Wall composition

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Just purchased a new house and started doing some renovation today.

I'm a plasterer by trade and in my t8me I've seen walls made of all sorts, hay etc.

Today I've come across something I've never seen.

Whilst coming up with a cunning plan to pinch a tiny bit of bedroom to fit a staircase for a loft conversion.

It turns out the wall is made from solid lime and horizontal straw to reinforce.

The wall is about 50-60mm thigh and looks like solid lime and soft.

This runs all up to the loft and looks like it's supporting the ceiling joists.

Anybody ever come across this as I'm now pondering what to do.

As ideally I need to take the wall down and rebuild it.

Safe bet obviously to prop it and then remove it but I'm also interested in the wall construction as well.

The bottom half is actually traditional lat and plaster. Spanned with a 3x3 then the solid mass of I assume lime on top.
 
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Heres what I'm talking about

20200301_111744.jpg

20200301_111735.jpg
 
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Wattle and daub...ok im stumped as well.o_O
It's funny you mention that

My mate who's a builder said same thing

Although it's wrong colour and different makeup.

Can't get my head around it because it's just a solid block of like pure gypsum or lime
 
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:oops: I misread that as 50-60cm thick and thought it sounded medieval ! Built about 1939 it sounds very odd :confused:
Be some wall if it was!!

I haven't a clue and nobody else seems to have either.

Behind a plasterer you get t see all sorts of odd wall makeups. But I've never come across one like this and done a lot of work on houses around that age as well

Round here we see a lot of stramit and paramount walls which are pain in the arse to repair.
 
L

Leofric

It turns out the wall is made from solid lime and horizontal straw to reinforce.
Not familiar with anything like that but you are in a better position to see what it is. Can't you form a hole right through it to get a better picture ?
As ideally I need to take the wall down and rebuild it.
Safe bet obviously to prop it and then remove it
- sounds like that might be the best thing to do.
Is it part of an external wall or an internal partition:?:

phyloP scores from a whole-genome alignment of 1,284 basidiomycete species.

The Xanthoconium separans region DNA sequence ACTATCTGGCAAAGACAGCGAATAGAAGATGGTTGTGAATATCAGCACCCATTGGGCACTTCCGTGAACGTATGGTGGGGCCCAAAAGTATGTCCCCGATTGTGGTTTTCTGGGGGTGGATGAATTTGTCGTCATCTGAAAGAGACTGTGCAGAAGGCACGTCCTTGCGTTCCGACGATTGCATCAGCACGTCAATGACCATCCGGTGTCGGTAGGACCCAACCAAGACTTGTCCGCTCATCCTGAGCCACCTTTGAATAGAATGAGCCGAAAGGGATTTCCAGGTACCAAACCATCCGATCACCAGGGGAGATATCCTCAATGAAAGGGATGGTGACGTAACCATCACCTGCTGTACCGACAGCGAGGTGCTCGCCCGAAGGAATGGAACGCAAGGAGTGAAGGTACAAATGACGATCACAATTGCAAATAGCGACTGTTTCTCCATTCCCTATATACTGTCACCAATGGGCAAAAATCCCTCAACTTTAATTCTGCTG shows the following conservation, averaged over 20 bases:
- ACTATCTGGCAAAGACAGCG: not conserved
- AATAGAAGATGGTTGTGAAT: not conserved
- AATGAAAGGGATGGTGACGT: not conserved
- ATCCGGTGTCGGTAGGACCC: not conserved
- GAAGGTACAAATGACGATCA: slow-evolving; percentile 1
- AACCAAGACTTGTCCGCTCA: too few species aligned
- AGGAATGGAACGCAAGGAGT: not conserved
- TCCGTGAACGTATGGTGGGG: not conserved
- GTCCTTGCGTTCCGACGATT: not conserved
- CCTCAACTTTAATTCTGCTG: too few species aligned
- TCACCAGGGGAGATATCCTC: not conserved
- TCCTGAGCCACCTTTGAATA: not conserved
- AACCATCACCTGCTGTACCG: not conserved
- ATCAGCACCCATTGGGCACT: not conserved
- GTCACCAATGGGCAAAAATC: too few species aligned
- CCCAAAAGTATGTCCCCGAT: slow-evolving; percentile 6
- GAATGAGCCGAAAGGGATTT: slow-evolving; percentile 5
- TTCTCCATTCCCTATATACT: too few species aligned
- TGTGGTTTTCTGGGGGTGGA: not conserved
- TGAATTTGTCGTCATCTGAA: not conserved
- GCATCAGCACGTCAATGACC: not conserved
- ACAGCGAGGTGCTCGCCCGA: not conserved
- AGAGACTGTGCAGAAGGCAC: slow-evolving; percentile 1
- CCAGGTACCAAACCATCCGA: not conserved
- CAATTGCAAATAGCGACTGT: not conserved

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Not familiar with anything like that but you are in a better position to see what it is. Can't you form a hole right through it to get a better picture ?
- sounds like that might be the best thing to do.
Is it part of an external wall or an internal partition:?:

No it's an internal partition
From box bedroom to stairs.

It's the but that incorporates the stairs box from the sloping section of the stairs.

I've drilled through it and it's just the same all the way through
 
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I know timber was short during the War - maybe even laths were short supply ? And could the straw be reeds , like a thatched roof? though straw was longer in them days ;)
 
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There were proprietary "plaster slabs" in the 1930's. 2 - 3 inches thick, plaster sometimes with sawdust mixed in and reeds laid horizontally as reinforcement. Unfortunately my book does not give any trade names but suggests there were several manufacturers of these types of boards. The illustration shows them as planks 12" high and 3' to 6 ' long.
 
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There were proprietary "plaster slabs" in the 1930's. 2 - 3 inches thick, plaster sometimes with sawdust mixed in and reeds laid horizontally as reinforcement. Unfortunately my book does not give any trade names but suggests there were several manufacturers of these types of boards. The illustration shows them as planks 12" high and 3' to 6 ' long.


I think you and @Nige F above may well be correct
It may actually be reed reinforced and it is horizontal as well.

It would be handy to find out the trade name
 

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